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Rebels' brazen bid to paralyze Colombia

(Page 2 of 2)

Analysts say that with its latest campaign, the FARC is sending a message that US-backed government forces are still unable to control huge swaths of the country.

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In recent years, US aid in the form of training, satellite intelligence, and air support has helped the military win back the initiative on the battlefield, but when a fruitless three-year peace process finally collapsed in February, the rebels rapidly switched to a new set of hit-and-run tactics.

"In terms of hardware, intelligence, and political support, the state has more capacity to fight, but the insurgents still have a great capacity to destabilize the country. They're trying to prove that the state cannot win a military victory" says Marco Romero, a political scientist at Bogotá's National University.

Since its inception in 1964, the FARC has rarely tried to consolidate or defend its own territory, but rebel influence is deeply entrenched in the jungles and mountains of the country's most underdeveloped regions.

In Huila, there are police or army troops stationed in every major town, but locals say that the security forces rarely venture beyond their own heavily defended bunkers.

Public servants find themselves at the mercy of local rebel commanders, who often demand a veto over local policy – and a portion of the local budgets.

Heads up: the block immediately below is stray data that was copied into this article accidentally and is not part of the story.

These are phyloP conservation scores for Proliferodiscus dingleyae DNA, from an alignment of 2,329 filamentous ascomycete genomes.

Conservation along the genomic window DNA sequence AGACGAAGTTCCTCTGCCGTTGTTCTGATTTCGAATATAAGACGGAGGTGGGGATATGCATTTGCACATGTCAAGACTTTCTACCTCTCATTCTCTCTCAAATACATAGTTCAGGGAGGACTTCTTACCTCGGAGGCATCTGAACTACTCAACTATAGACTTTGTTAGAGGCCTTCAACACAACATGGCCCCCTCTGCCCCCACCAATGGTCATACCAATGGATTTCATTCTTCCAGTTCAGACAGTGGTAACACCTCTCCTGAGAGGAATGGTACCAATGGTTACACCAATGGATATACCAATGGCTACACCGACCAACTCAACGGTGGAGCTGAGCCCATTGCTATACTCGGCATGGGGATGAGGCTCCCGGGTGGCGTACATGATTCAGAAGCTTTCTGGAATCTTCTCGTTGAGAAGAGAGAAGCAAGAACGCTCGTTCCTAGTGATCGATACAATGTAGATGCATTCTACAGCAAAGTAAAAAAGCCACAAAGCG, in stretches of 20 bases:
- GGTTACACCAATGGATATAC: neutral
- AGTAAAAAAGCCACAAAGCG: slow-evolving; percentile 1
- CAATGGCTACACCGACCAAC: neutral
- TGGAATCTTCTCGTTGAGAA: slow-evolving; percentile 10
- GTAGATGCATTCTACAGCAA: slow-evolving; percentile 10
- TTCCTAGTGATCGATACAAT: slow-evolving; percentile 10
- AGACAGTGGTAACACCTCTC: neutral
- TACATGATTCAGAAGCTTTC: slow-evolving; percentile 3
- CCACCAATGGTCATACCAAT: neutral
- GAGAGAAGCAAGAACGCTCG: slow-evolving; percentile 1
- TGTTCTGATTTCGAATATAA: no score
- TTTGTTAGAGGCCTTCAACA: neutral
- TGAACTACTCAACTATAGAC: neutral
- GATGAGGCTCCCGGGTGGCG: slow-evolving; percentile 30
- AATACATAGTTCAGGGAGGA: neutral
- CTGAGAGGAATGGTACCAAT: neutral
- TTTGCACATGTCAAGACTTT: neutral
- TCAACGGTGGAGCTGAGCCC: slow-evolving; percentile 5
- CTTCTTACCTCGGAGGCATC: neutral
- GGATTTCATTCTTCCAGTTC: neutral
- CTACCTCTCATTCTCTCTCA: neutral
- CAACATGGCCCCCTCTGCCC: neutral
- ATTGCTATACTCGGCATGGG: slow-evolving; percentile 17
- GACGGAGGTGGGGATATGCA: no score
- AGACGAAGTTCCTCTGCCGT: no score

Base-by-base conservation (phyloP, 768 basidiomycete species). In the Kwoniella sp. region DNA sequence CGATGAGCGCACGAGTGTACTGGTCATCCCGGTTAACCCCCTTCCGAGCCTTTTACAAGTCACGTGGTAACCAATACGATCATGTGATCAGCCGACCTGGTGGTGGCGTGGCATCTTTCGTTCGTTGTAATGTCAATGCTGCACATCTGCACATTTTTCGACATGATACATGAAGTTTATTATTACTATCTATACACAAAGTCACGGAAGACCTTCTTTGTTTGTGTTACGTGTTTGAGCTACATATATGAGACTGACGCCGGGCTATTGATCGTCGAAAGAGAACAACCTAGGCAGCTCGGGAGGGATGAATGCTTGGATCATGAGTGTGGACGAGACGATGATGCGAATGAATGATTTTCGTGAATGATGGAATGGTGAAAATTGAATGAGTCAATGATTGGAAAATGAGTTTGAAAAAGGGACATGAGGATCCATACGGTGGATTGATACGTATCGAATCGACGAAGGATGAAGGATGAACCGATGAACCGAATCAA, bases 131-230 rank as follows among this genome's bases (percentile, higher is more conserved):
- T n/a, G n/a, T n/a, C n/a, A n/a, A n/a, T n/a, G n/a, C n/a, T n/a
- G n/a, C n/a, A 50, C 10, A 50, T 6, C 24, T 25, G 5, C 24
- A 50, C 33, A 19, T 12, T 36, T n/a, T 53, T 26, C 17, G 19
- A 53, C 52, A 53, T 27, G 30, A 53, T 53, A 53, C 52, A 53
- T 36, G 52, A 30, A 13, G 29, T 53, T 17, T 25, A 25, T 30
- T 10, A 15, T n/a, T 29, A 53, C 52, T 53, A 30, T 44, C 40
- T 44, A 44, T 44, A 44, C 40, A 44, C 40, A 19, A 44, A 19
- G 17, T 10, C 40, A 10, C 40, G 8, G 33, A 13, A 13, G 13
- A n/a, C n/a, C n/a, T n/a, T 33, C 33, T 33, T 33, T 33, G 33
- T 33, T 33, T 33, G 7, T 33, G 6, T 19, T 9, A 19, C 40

'They have to go'

The rebels, meanwhile, denounce local politics as another example of the political corruption and exclusion that they claim as justification for their campaign against the state.

Town mayors have been elected by popular vote only since 1986 – previously they were appointed by national party bosses – and local administrations are still notorious for vote-rigging and contract kickbacks.

"Elected or not, the mayors still represent the interests of the traditional political parties. They have to go," says Andres, a FARC activist in Bogotá. He adds that in some regions, the guerrillas are encouraging communities to form their own social and economic policies in readiness for a new state to be born after a final rebel victory.

National government officials have urged local leaders to stand firm – or at least to continue working from the relative safety of the regional capitals.

The government has offered bodyguards, bulletproof vests, and cellphones to all the beleaguered mayors, and US ambassador Anne Patterson has offered places in a protection scheme designed for union activists, journalists, and those in other high-risk professions.

In Huila's second largest city, Pitalito, German Calderon ignored the FARC's deadline to resign on June 25, and since then five army bodyguards accompany him 24 hours a day.

"The principles of democracy and the dignity of the people are at stake. We cannot give in to the threats, because that would be giving up the will of the people," he says.

Mayor Calderon freely admits that he is scared, but insists that his duty remains with the community that elected him.

"Fear is constant in Colombia. But taking public office implies certain risks, and they are risks we must take, or the violence will smash the hopes of our people," he says.

Arguing that he cannot accept a resignation made under duress, the Huila state governor has officially refused to let any of the region's mayors step down.

Back in the sun-bleached streets of Hobo, most villagers still address Lozada as "Mr. Mayor," but his office is closed. He hopes his symbolic resignation will be enough to save him from the rebel death sentence.

"Until the governor accepts my resignation properly, I'm still the mayor," he says. "I'm mayor in name, but I'm not really doing anything."